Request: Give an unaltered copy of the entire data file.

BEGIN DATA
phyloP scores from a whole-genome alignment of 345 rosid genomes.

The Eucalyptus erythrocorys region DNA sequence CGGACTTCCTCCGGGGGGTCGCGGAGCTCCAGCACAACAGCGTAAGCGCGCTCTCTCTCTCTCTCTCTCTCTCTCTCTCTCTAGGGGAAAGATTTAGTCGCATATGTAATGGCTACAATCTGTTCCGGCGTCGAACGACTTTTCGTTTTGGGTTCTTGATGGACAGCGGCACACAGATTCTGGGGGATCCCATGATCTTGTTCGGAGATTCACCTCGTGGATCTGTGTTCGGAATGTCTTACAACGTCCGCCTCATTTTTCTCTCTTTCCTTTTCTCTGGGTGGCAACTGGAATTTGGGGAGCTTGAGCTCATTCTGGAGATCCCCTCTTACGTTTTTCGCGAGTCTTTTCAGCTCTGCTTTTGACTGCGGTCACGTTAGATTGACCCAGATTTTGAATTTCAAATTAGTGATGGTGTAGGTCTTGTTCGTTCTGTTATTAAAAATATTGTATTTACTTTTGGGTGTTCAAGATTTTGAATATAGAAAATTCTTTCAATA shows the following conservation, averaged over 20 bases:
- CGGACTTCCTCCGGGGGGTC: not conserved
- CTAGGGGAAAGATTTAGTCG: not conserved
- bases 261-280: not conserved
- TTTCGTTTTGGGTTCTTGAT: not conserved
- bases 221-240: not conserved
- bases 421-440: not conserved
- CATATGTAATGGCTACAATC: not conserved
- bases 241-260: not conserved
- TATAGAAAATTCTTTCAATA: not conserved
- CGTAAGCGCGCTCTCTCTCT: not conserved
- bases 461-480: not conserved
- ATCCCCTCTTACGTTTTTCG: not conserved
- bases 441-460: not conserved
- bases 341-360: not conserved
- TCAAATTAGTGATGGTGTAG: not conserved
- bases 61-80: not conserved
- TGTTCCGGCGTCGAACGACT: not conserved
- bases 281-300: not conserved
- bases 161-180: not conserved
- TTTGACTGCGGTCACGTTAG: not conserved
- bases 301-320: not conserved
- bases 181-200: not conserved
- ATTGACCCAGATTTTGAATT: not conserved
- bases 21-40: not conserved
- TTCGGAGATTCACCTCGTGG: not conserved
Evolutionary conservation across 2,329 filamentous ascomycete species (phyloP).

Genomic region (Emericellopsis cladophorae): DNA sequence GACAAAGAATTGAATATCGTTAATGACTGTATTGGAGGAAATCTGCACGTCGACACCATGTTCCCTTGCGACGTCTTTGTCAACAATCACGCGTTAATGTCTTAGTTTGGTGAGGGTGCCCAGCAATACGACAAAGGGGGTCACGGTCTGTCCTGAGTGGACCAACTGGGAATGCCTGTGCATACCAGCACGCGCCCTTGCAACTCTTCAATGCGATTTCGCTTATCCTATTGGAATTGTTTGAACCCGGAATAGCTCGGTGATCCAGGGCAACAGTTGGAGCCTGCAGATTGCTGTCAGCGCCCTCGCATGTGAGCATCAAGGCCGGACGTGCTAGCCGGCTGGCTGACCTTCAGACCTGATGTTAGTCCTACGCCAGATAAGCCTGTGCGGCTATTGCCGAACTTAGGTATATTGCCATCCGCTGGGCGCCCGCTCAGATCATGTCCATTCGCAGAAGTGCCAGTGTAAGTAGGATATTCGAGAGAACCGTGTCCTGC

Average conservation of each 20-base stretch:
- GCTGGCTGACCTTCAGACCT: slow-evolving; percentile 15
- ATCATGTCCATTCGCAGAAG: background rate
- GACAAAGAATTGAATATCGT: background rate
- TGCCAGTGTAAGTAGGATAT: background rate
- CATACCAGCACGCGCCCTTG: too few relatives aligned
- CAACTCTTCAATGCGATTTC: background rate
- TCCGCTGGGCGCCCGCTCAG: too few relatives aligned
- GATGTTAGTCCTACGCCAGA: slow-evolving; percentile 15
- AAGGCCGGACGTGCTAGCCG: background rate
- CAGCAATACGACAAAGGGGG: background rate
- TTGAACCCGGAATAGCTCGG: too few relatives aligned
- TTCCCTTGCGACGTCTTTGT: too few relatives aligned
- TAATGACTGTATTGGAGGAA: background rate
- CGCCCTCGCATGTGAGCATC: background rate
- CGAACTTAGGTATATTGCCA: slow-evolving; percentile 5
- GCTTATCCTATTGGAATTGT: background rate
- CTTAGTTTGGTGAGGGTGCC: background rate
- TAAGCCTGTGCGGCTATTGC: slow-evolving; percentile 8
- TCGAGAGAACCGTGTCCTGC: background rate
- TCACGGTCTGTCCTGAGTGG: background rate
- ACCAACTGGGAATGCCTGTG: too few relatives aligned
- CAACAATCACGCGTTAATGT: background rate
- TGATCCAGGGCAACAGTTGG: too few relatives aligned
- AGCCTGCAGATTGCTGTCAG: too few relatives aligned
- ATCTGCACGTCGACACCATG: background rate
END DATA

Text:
phyloP scores from a whole-genome alignment of 345 rosid genomes.

The Eucalyptus erythrocorys region DNA sequence CGGACTTCCTCCGGGGGGTCGCGGAGCTCCAGCACAACAGCGTAAGCGCGCTCTCTCTCTCTCTCTCTCTCTCTCTCTCTCTAGGGGAAAGATTTAGTCGCATATGTAATGGCTACAATCTGTTCCGGCGTCGAACGACTTTTCGTTTTGGGTTCTTGATGGACAGCGGCACACAGATTCTGGGGGATCCCATGATCTTGTTCGGAGATTCACCTCGTGGATCTGTGTTCGGAATGTCTTACAACGTCCGCCTCATTTTTCTCTCTTTCCTTTTCTCTGGGTGGCAACTGGAATTTGGGGAGCTTGAGCTCATTCTGGAGATCCCCTCTTACGTTTTTCGCGAGTCTTTTCAGCTCTGCTTTTGACTGCGGTCACGTTAGATTGACCCAGATTTTGAATTTCAAATTAGTGATGGTGTAGGTCTTGTTCGTTCTGTTATTAAAAATATTGTATTTACTTTTGGGTGTTCAAGATTTTGAATATAGAAAATTCTTTCAATA shows the following conservation, averaged over 20 bases:
- CGGACTTCCTCCGGGGGGTC: not conserved
- CTAGGGGAAAGATTTAGTCG: not conserved
- bases 261-280: not conserved
- TTTCGTTTTGGGTTCTTGAT: not conserved
- bases 221-240: not conserved
- bases 421-440: not conserved
- CATATGTAATGGCTACAATC: not conserved
- bases 241-260: not conserved
- TATAGAAAATTCTTTCAATA: not conserved
- CGTAAGCGCGCTCTCTCTCT: not conserved
- bases 461-480: not conserved
- ATCCCCTCTTACGTTTTTCG: not conserved
- bases 441-460: not conserved
- bases 341-360: not conserved
- TCAAATTAGTGATGGTGTAG: not conserved
- bases 61-80: not conserved
- TGTTCCGGCGTCGAACGACT: not conserved
- bases 281-300: not conserved
- bases 161-180: not conserved
- TTTGACTGCGGTCACGTTAG: not conserved
- bases 301-320: not conserved
- bases 181-200: not conserved
- ATTGACCCAGATTTTGAATT: not conserved
- bases 21-40: not conserved
- TTCGGAGATTCACCTCGTGG: not conserved
Evolutionary conservation across 2,329 filamentous ascomycete species (phyloP).

Genomic region (Emericellopsis cladophorae): DNA sequence GACAAAGAATTGAATATCGTTAATGACTGTATTGGAGGAAATCTGCACGTCGACACCATGTTCCCTTGCGACGTCTTTGTCAACAATCACGCGTTAATGTCTTAGTTTGGTGAGGGTGCCCAGCAATACGACAAAGGGGGTCACGGTCTGTCCTGAGTGGACCAACTGGGAATGCCTGTGCATACCAGCACGCGCCCTTGCAACTCTTCAATGCGATTTCGCTTATCCTATTGGAATTGTTTGAACCCGGAATAGCTCGGTGATCCAGGGCAACAGTTGGAGCCTGCAGATTGCTGTCAGCGCCCTCGCATGTGAGCATCAAGGCCGGACGTGCTAGCCGGCTGGCTGACCTTCAGACCTGATGTTAGTCCTACGCCAGATAAGCCTGTGCGGCTATTGCCGAACTTAGGTATATTGCCATCCGCTGGGCGCCCGCTCAGATCATGTCCATTCGCAGAAGTGCCAGTGTAAGTAGGATATTCGAGAGAACCGTGTCCTGC

Average conservation of each 20-base stretch:
- GCTGGCTGACCTTCAGACCT: slow-evolving; percentile 15
- ATCATGTCCATTCGCAGAAG: background rate
- GACAAAGAATTGAATATCGT: background rate
- TGCCAGTGTAAGTAGGATAT: background rate
- CATACCAGCACGCGCCCTTG: too few relatives aligned
- CAACTCTTCAATGCGATTTC: background rate
- TCCGCTGGGCGCCCGCTCAG: too few relatives aligned
- GATGTTAGTCCTACGCCAGA: slow-evolving; percentile 15
- AAGGCCGGACGTGCTAGCCG: background rate
- CAGCAATACGACAAAGGGGG: background rate
- TTGAACCCGGAATAGCTCGG: too few relatives aligned
- TTCCCTTGCGACGTCTTTGT: too few relatives aligned
- TAATGACTGTATTGGAGGAA: background rate
- CGCCCTCGCATGTGAGCATC: background rate
- CGAACTTAGGTATATTGCCA: slow-evolving; percentile 5
- GCTTATCCTATTGGAATTGT: background rate
- CTTAGTTTGGTGAGGGTGCC: background rate
- TAAGCCTGTGCGGCTATTGC: slow-evolving; percentile 8
- TCGAGAGAACCGTGTCCTGC: background rate
- TCACGGTCTGTCCTGAGTGG: background rate
- ACCAACTGGGAATGCCTGTG: too few relatives aligned
- CAACAATCACGCGTTAATGT: background rate
- TGATCCAGGGCAACAGTTGG: too few relatives aligned
- AGCCTGCAGATTGCTGTCAG: too few relatives aligned
- ATCTGCACGTCGACACCATG: background rate